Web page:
For another set of accounts of life in North Korea, try Barbara Demick's Nothing to Envy: Ordinary Lives in North Korea. My book club read this fascinating book, and I think Demick does an excellent job of exploring the brainwashing, isolation, and fear in North Korea, while building the stories of caring families and their everyday lives in which the madness is normalized.

02 This Will Only Hurt a Little by Busy Philipps

Celebrity memoir time!

I first saw Busy Philipps acting on my beloved Dawson's Creek many years ago, and since then, I've remained vaguely aware of her best-friendship with Michelle Williams, her various acting roles, and her candid social media presence.

In This Will Only Hurt a Little, Philipps conversationally takes us through her youth in Scottsdale, Arizona, her awkward years, her discovery of her comedic leanings, her friendships, and her loves, mistakes, victories, and joys. She's frank about her missteps and she embraces an active-work-in-progress approach to her personal growth and learning.

I listened to Busy read this in audiobook form. It’s interesting to hear experiences a person believes has shaped his or her life, and in This Will Only Hurt a Little, Philipps offers tales from childhood and Hollywood that affected her positively or negatively, while never flinching from laying bare her own regrettable, brave, stumbling, or confident decisions, trials, and adventures.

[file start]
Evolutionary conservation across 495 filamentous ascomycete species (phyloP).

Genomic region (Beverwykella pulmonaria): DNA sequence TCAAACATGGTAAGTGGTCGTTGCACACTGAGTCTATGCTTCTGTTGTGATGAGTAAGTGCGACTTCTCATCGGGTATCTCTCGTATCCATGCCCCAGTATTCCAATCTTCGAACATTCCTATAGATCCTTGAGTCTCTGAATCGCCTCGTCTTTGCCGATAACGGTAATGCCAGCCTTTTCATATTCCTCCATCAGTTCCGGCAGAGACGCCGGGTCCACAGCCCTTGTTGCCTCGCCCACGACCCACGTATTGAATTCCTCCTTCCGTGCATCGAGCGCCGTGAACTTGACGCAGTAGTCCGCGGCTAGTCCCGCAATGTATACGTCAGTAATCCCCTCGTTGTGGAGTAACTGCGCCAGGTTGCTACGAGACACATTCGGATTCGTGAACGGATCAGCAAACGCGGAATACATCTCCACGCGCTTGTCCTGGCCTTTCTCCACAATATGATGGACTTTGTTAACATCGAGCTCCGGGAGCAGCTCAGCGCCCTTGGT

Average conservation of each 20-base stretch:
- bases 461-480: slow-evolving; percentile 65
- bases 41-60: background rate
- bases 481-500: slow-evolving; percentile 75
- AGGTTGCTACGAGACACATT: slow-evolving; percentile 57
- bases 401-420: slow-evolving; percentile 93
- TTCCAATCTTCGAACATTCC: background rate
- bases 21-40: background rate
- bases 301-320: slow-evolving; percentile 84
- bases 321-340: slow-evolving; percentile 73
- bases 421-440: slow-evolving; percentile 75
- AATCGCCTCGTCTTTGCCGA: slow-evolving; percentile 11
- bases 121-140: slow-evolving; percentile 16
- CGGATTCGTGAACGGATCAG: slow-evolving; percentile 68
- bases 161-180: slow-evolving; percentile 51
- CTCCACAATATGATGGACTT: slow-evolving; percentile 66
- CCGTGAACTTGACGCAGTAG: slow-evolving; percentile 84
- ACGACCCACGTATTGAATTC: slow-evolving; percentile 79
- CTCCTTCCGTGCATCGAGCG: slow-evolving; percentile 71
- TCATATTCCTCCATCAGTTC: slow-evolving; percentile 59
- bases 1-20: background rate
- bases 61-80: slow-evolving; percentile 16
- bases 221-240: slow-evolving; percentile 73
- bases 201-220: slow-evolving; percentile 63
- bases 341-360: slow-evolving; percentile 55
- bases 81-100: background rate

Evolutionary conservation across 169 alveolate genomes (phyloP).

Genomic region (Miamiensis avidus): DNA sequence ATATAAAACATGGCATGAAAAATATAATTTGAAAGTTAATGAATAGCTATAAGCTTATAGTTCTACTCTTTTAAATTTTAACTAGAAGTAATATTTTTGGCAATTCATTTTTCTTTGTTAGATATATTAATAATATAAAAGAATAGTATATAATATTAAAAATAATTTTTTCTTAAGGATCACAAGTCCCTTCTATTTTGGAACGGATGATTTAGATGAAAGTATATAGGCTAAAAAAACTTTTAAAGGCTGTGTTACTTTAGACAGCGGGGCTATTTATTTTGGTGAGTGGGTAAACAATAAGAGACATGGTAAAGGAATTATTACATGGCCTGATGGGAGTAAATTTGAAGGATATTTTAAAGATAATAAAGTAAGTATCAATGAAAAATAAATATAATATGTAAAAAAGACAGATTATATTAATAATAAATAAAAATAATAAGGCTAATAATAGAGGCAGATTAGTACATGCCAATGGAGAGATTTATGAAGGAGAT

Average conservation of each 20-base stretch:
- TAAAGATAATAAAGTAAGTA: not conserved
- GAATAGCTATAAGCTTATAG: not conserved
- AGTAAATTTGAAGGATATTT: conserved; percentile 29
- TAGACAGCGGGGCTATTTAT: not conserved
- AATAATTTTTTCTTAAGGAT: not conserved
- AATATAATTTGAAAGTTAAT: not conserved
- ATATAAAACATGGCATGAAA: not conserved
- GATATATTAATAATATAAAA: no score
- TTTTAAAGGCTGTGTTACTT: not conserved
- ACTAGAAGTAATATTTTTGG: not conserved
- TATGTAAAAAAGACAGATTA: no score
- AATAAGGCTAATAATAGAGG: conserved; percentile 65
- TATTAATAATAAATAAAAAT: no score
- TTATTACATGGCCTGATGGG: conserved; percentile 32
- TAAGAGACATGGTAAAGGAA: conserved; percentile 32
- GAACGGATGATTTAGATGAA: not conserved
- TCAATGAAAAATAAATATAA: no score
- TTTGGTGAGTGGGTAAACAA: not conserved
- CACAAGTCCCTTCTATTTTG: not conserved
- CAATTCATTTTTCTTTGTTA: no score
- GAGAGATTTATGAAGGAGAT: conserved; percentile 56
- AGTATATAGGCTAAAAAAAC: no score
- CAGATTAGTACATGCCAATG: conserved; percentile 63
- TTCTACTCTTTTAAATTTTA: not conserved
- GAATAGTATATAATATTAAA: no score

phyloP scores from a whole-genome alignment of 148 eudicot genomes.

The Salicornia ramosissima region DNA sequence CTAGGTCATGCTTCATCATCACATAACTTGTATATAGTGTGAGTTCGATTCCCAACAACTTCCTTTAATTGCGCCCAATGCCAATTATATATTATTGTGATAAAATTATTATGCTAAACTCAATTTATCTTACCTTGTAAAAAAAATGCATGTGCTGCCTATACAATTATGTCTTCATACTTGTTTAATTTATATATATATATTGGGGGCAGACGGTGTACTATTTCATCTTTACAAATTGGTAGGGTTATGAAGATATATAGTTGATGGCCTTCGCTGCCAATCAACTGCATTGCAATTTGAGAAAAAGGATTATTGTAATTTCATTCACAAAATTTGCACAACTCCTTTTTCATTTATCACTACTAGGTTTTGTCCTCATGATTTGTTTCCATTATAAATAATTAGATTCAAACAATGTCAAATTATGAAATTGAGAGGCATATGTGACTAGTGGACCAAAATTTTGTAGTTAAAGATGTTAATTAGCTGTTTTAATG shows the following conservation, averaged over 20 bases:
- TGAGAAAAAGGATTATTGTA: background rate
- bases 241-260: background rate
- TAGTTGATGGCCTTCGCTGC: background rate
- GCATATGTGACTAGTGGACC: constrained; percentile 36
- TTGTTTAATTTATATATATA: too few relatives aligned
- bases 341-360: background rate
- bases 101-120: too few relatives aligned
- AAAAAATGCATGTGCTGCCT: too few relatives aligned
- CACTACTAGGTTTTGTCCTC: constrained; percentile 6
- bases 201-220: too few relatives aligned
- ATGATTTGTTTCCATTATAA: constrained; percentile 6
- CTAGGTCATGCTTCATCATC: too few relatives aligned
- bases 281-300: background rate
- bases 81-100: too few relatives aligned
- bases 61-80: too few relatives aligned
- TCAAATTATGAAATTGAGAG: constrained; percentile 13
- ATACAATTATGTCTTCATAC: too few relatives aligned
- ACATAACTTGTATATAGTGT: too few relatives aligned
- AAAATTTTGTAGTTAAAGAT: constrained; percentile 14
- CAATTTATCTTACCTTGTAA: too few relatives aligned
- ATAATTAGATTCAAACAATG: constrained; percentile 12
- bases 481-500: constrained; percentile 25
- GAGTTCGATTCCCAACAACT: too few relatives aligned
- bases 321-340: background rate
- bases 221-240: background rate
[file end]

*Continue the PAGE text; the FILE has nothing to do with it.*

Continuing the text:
03 Priestdaddy by Patricia Lockwood

Lockwood is a poet, and her view of the world is entertainingly quirky and off kilter. Her father the priest is an outrageous real-life character in Priestdaddy, and Lockwood works to present him as appealingly so. Late in the book she openly laments at how difficult this is (she worries, “I️ can only write down what you say”). Her tone is loyal while remaining brutal and honest. Her mother is presented sympathetically while coming off as odd, and Lockwood herself takes on a somewhat unhinged tone while recounting off-kilter periods for the family.

There’s silliness, dark humor, and life-and-death tragedy—for example, the discovery of a nearby toxic waste dump as a likely reason for widespread and devastating health effects in the community.